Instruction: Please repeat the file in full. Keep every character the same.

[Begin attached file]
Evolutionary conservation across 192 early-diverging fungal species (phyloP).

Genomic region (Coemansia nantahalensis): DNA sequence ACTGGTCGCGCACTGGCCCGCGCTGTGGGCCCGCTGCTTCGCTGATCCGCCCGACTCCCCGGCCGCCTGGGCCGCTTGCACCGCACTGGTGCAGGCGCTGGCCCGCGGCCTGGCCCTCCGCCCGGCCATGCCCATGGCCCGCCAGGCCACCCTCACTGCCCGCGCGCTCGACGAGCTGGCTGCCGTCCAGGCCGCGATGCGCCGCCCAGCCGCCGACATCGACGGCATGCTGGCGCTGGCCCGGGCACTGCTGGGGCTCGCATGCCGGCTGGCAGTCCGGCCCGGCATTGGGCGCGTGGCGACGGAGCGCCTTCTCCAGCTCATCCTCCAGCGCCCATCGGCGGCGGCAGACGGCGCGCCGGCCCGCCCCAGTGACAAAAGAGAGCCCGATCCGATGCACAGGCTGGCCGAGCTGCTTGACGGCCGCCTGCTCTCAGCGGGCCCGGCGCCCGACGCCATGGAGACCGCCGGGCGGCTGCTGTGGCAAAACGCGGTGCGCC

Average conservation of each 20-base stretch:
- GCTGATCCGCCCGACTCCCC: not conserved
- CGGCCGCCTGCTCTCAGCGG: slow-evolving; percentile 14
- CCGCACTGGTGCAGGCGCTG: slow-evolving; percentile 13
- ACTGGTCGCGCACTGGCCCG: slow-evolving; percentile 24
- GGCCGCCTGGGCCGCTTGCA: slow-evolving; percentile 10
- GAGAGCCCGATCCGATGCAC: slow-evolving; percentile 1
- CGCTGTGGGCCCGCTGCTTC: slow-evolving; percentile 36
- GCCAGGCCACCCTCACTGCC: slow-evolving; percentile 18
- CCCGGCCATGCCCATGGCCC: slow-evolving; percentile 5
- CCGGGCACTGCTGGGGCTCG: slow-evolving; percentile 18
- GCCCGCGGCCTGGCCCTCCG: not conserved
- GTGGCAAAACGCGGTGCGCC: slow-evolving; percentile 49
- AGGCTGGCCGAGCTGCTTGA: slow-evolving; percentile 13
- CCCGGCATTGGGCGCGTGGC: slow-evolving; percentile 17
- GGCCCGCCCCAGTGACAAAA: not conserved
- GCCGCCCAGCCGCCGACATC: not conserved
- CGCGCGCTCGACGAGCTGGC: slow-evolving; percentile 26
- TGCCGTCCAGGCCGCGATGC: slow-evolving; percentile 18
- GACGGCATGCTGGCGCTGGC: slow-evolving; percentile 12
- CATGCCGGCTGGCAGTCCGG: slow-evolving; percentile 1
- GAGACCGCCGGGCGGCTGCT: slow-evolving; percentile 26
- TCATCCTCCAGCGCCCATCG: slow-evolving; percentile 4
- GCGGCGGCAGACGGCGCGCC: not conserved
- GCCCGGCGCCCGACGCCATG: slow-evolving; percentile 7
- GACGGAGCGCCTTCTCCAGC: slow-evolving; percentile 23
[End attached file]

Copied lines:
Evolutionary conservation across 192 early-diverging fungal species (phyloP).

Genomic region (Coemansia nantahalensis): DNA sequence ACTGGTCGCGCACTGGCCCGCGCTGTGGGCCCGCTGCTTCGCTGATCCGCCCGACTCCCCGGCCGCCTGGGCCGCTTGCACCGCACTGGTGCAGGCGCTGGCCCGCGGCCTGGCCCTCCGCCCGGCCATGCCCATGGCCCGCCAGGCCACCCTCACTGCCCGCGCGCTCGACGAGCTGGCTGCCGTCCAGGCCGCGATGCGCCGCCCAGCCGCCGACATCGACGGCATGCTGGCGCTGGCCCGGGCACTGCTGGGGCTCGCATGCCGGCTGGCAGTCCGGCCCGGCATTGGGCGCGTGGCGACGGAGCGCCTTCTCCAGCTCATCCTCCAGCGCCCATCGGCGGCGGCAGACGGCGCGCCGGCCCGCCCCAGTGACAAAAGAGAGCCCGATCCGATGCACAGGCTGGCCGAGCTGCTTGACGGCCGCCTGCTCTCAGCGGGCCCGGCGCCCGACGCCATGGAGACCGCCGGGCGGCTGCTGTGGCAAAACGCGGTGCGCC

Average conservation of each 20-base stretch:
- GCTGATCCGCCCGACTCCCC: not conserved
- CGGCCGCCTGCTCTCAGCGG: slow-evolving; percentile 14
- CCGCACTGGTGCAGGCGCTG: slow-evolving; percentile 13
- ACTGGTCGCGCACTGGCCCG: slow-evolving; percentile 24
- GGCCGCCTGGGCCGCTTGCA: slow-evolving; percentile 10
- GAGAGCCCGATCCGATGCAC: slow-evolving; percentile 1
- CGCTGTGGGCCCGCTGCTTC: slow-evolving; percentile 36
- GCCAGGCCACCCTCACTGCC: slow-evolving; percentile 18
- CCCGGCCATGCCCATGGCCC: slow-evolving; percentile 5
- CCGGGCACTGCTGGGGCTCG: slow-evolving; percentile 18
- GCCCGCGGCCTGGCCCTCCG: not conserved
- GTGGCAAAACGCGGTGCGCC: slow-evolving; percentile 49
- AGGCTGGCCGAGCTGCTTGA: slow-evolving; percentile 13
- CCCGGCATTGGGCGCGTGGC: slow-evolving; percentile 17
- GGCCCGCCCCAGTGACAAAA: not conserved
- GCCGCCCAGCCGCCGACATC: not conserved
- CGCGCGCTCGACGAGCTGGC: slow-evolving; percentile 26
- TGCCGTCCAGGCCGCGATGC: slow-evolving; percentile 18
- GACGGCATGCTGGCGCTGGC: slow-evolving; percentile 12
- CATGCCGGCTGGCAGTCCGG: slow-evolving; percentile 1
- GAGACCGCCGGGCGGCTGCT: slow-evolving; percentile 26
- TCATCCTCCAGCGCCCATCG: slow-evolving; percentile 4
- GCGGCGGCAGACGGCGCGCC: not conserved
- GCCCGGCGCCCGACGCCATG: slow-evolving; percentile 7
- GACGGAGCGCCTTCTCCAGC: slow-evolving; percentile 23